Since integrated risk management (IRM) software helps identify and track risks related to project schedule, budget, resources, and quality, project managers and their teams can leverage the software to easily detect and manage potential risks in real time.

2. Determine your risk tolerance

Risk tolerance is the amount of risk project managers are willing to accept to achieve the project goal. It refers to the level of uncertainty that is acceptable and the amount of potential loss that is tolerable.

One way to determine risk tolerance is by using the risk management feature of your project management software. This will allow you to input all the risks associated with your project and then identify the probability of each. You can use the outcome to create a risk response plan.

For example, if a risk is unlikely to occur but would have a severe impact on a project, you may want to take action to avoid it. On the other hand, if a risk is more likely to occur but would only have a minor impact, you may decide to accept it.

Capterra’s 2021 Project Management User survey finds that 43% of project managers have risk management features in their project management software, and they proactively use it. (See the survey methodology here.)

Consider these factors when determining your project risk tolerance:

  • The importance of the project goal
  • The impact of potential risks on the project goal
  • The likelihood of risks occurring
  • Your team’s ability to handle potential risks

3. Decide which risk to manage

Not all project risks can or should be managed. You need to weigh the potential benefits and costs of managing risks against the potential benefits and costs of not managing them. Once you’ve identified and assessed the risks, decide which ones to take action on based on your risk tolerance and the resources available with you.

You may decide to manage all identified risks or just a few of them. For example, if you have low tolerance, you can choose to address only the most serious risks—i.e., risks that pose a significant threat to your project’s goal. No matter which risks you choose to manage, make sure you have a proper risk mitigation plan for addressing them.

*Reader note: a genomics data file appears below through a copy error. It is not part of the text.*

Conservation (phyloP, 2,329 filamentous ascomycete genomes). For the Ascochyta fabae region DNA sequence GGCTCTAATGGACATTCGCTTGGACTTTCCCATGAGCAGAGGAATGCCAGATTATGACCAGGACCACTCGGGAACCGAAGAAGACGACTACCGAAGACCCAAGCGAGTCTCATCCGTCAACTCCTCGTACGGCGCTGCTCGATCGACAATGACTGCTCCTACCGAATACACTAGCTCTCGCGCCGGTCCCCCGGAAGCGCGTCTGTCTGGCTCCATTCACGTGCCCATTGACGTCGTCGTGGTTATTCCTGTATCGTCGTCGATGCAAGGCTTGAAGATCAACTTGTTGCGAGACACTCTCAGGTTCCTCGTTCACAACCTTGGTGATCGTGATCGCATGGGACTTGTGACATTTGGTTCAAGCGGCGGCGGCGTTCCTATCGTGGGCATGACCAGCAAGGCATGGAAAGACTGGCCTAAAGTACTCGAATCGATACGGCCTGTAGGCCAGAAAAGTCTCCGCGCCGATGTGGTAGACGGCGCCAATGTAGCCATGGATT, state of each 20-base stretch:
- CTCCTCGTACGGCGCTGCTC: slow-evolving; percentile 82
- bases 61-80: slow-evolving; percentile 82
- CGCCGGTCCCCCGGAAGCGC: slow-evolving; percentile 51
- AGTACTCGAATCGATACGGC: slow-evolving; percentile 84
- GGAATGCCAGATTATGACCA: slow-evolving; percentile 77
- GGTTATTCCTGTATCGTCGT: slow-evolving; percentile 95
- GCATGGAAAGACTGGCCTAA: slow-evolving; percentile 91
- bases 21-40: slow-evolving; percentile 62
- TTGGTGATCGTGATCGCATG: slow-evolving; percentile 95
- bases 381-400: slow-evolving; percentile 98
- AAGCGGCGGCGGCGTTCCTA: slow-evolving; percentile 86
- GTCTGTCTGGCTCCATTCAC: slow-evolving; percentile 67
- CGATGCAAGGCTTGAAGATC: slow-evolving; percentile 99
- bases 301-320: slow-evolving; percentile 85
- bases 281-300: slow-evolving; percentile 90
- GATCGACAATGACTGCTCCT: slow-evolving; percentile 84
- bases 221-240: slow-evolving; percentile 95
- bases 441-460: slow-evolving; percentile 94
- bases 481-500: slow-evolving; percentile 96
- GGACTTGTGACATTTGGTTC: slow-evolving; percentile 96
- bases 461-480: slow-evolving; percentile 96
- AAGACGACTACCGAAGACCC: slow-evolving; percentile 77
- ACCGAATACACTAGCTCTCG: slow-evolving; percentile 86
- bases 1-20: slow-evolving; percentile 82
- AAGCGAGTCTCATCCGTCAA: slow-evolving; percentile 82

Consider these factors when deciding which risks to manage:

  • Severity of impact: If a risk is likely to have a severe impact on your project, you must prioritize it.
  • Likelihood of occurrence: If a risk is highly likely to occur, you must take action to mitigate or avoid it.
  • Resources available: If you have limited resources, it’s wise to spend your time and money on the most severe risks first.
  • Risk tolerance: Some risks are more acceptable than others. Your decision on which risks to prioritize is based on your risk tolerance.

4. Develop a plan to mitigate risk

After you’ve decided which risks to manage, you’ll need to develop a risk management plan for either avoiding or addressing those risks as well as establish who is responsible for each task in the plan. The plan should be tailored to the specific risks you’re facing and the resources available to you.

In addition, your plan will likely involve a combination of strategies—developing contingency plans, modifying the project schedule, and making changes to the project budget. You’ll also need to establish a process for monitoring and updating the plan as your project progresses.

Consider these factors when making plans to avoid or address risks:

  • Who is responsible for each task? It’s crucial to identify who is responsible for each task so everyone knows what they need to do.
  • What should be done? Make sure each task is clearly defined so there is no confusion about what needs to be done.
  • When does it need to be done? Ensure each task has a due date so it is completed on time.
  • How will it be done? Make sure each task is designated to a team member who has the skill and resources required to complete it.

The key to creating a solid risk management plan is leveraging the right project management software with project planning functionality. The software helps identify potential risks early on, develop required strategies, and mitigate threats to prevent project failures.

5. Track risk throughout the project lifecycle

Once you’ve developed a risk mitigation plan, you’ll need to track it throughout the project lifecycle. This will help you identify new risks as they arise as well as determine whether existing risks are getting worse or better.